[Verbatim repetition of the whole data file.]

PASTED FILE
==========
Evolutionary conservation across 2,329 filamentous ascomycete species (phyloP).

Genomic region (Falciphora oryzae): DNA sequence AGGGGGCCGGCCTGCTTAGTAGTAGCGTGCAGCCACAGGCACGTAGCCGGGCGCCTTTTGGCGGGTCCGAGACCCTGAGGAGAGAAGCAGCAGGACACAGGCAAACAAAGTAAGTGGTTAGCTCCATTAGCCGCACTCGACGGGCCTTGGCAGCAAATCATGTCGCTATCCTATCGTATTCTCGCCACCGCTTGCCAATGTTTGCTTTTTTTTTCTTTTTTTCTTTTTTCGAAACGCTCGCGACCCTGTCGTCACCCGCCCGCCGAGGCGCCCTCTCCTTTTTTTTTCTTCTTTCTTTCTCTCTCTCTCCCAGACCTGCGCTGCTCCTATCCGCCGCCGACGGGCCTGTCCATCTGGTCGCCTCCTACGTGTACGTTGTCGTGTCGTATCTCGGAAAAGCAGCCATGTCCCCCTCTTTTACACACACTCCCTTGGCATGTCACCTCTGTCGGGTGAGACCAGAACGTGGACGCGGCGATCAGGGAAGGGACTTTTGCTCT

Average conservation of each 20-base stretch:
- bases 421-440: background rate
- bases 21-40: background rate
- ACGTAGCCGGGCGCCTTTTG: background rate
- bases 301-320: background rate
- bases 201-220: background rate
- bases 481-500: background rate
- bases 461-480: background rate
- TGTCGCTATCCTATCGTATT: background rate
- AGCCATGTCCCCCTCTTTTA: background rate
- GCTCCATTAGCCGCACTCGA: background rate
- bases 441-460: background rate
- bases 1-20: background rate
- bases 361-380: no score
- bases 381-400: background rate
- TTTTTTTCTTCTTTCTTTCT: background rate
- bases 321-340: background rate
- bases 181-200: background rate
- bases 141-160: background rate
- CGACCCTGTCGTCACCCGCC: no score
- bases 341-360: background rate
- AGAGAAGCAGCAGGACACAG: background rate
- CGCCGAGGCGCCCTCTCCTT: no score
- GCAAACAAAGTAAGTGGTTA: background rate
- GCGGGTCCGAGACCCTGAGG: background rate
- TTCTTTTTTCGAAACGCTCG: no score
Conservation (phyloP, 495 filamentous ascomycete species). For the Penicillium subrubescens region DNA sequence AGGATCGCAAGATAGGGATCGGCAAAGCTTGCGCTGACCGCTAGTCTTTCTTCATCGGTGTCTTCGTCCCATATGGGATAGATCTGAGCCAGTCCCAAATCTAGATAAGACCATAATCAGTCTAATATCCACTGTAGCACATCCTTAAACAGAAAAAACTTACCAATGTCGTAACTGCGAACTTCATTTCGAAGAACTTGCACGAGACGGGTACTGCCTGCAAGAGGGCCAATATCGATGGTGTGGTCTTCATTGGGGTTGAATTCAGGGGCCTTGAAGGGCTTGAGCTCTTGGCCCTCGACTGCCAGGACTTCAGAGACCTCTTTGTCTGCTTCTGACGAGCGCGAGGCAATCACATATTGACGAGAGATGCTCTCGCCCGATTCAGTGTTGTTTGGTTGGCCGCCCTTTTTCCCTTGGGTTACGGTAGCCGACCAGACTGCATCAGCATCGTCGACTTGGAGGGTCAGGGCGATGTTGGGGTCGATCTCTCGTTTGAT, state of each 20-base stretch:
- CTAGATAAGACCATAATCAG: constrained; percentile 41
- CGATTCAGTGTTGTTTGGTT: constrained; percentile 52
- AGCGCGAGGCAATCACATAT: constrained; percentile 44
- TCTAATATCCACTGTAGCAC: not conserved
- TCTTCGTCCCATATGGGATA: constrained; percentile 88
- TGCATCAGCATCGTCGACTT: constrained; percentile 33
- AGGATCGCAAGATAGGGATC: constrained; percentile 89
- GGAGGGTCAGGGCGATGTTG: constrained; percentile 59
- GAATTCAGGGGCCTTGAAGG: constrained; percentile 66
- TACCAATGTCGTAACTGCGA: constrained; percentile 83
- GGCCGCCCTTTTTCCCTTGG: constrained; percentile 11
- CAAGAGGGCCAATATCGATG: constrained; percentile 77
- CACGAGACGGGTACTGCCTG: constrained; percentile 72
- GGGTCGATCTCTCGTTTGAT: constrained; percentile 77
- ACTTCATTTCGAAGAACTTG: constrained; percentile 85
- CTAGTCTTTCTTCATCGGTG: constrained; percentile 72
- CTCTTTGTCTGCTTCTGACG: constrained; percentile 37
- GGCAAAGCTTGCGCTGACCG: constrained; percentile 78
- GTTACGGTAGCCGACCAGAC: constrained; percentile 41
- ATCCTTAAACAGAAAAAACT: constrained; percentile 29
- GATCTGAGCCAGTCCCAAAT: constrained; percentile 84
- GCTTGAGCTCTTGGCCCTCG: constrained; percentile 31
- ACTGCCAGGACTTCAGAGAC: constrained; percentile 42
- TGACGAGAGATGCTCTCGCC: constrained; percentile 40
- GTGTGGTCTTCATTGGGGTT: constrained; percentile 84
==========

Evolutionary conservation across 2,329 filamentous ascomycete species (phyloP).

Genomic region (Falciphora oryzae): DNA sequence AGGGGGCCGGCCTGCTTAGTAGTAGCGTGCAGCCACAGGCACGTAGCCGGGCGCCTTTTGGCGGGTCCGAGACCCTGAGGAGAGAAGCAGCAGGACACAGGCAAACAAAGTAAGTGGTTAGCTCCATTAGCCGCACTCGACGGGCCTTGGCAGCAAATCATGTCGCTATCCTATCGTATTCTCGCCACCGCTTGCCAATGTTTGCTTTTTTTTTCTTTTTTTCTTTTTTCGAAACGCTCGCGACCCTGTCGTCACCCGCCCGCCGAGGCGCCCTCTCCTTTTTTTTTCTTCTTTCTTTCTCTCTCTCTCCCAGACCTGCGCTGCTCCTATCCGCCGCCGACGGGCCTGTCCATCTGGTCGCCTCCTACGTGTACGTTGTCGTGTCGTATCTCGGAAAAGCAGCCATGTCCCCCTCTTTTACACACACTCCCTTGGCATGTCACCTCTGTCGGGTGAGACCAGAACGTGGACGCGGCGATCAGGGAAGGGACTTTTGCTCT

Average conservation of each 20-base stretch:
- bases 421-440: background rate
- bases 21-40: background rate
- ACGTAGCCGGGCGCCTTTTG: background rate
- bases 301-320: background rate
- bases 201-220: background rate
- bases 481-500: background rate
- bases 461-480: background rate
- TGTCGCTATCCTATCGTATT: background rate
- AGCCATGTCCCCCTCTTTTA: background rate
- GCTCCATTAGCCGCACTCGA: background rate
- bases 441-460: background rate
- bases 1-20: background rate
- bases 361-380: no score
- bases 381-400: background rate
- TTTTTTTCTTCTTTCTTTCT: background rate
- bases 321-340: background rate
- bases 181-200: background rate
- bases 141-160: background rate
- CGACCCTGTCGTCACCCGCC: no score
- bases 341-360: background rate
- AGAGAAGCAGCAGGACACAG: background rate
- CGCCGAGGCGCCCTCTCCTT: no score
- GCAAACAAAGTAAGTGGTTA: background rate
- GCGGGTCCGAGACCCTGAGG: background rate
- TTCTTTTTTCGAAACGCTCG: no score
Conservation (phyloP, 495 filamentous ascomycete species). For the Penicillium subrubescens region DNA sequence AGGATCGCAAGATAGGGATCGGCAAAGCTTGCGCTGACCGCTAGTCTTTCTTCATCGGTGTCTTCGTCCCATATGGGATAGATCTGAGCCAGTCCCAAATCTAGATAAGACCATAATCAGTCTAATATCCACTGTAGCACATCCTTAAACAGAAAAAACTTACCAATGTCGTAACTGCGAACTTCATTTCGAAGAACTTGCACGAGACGGGTACTGCCTGCAAGAGGGCCAATATCGATGGTGTGGTCTTCATTGGGGTTGAATTCAGGGGCCTTGAAGGGCTTGAGCTCTTGGCCCTCGACTGCCAGGACTTCAGAGACCTCTTTGTCTGCTTCTGACGAGCGCGAGGCAATCACATATTGACGAGAGATGCTCTCGCCCGATTCAGTGTTGTTTGGTTGGCCGCCCTTTTTCCCTTGGGTTACGGTAGCCGACCAGACTGCATCAGCATCGTCGACTTGGAGGGTCAGGGCGATGTTGGGGTCGATCTCTCGTTTGAT, state of each 20-base stretch:
- CTAGATAAGACCATAATCAG: constrained; percentile 41
- CGATTCAGTGTTGTTTGGTT: constrained; percentile 52
- AGCGCGAGGCAATCACATAT: constrained; percentile 44
- TCTAATATCCACTGTAGCAC: not conserved
- TCTTCGTCCCATATGGGATA: constrained; percentile 88
- TGCATCAGCATCGTCGACTT: constrained; percentile 33
- AGGATCGCAAGATAGGGATC: constrained; percentile 89
- GGAGGGTCAGGGCGATGTTG: constrained; percentile 59
- GAATTCAGGGGCCTTGAAGG: constrained; percentile 66
- TACCAATGTCGTAACTGCGA: constrained; percentile 83
- GGCCGCCCTTTTTCCCTTGG: constrained; percentile 11
- CAAGAGGGCCAATATCGATG: constrained; percentile 77
- CACGAGACGGGTACTGCCTG: constrained; percentile 72
- GGGTCGATCTCTCGTTTGAT: constrained; percentile 77
- ACTTCATTTCGAAGAACTTG: constrained; percentile 85
- CTAGTCTTTCTTCATCGGTG: constrained; percentile 72
- CTCTTTGTCTGCTTCTGACG: constrained; percentile 37
- GGCAAAGCTTGCGCTGACCG: constrained; percentile 78
- GTTACGGTAGCCGACCAGAC: constrained; percentile 41
- ATCCTTAAACAGAAAAAACT: constrained; percentile 29
- GATCTGAGCCAGTCCCAAAT: constrained; percentile 84
- GCTTGAGCTCTTGGCCCTCG: constrained; percentile 31
- ACTGCCAGGACTTCAGAGAC: constrained; percentile 42
- TGACGAGAGATGCTCTCGCC: constrained; percentile 40
- GTGTGGTCTTCATTGGGGTT: constrained; percentile 84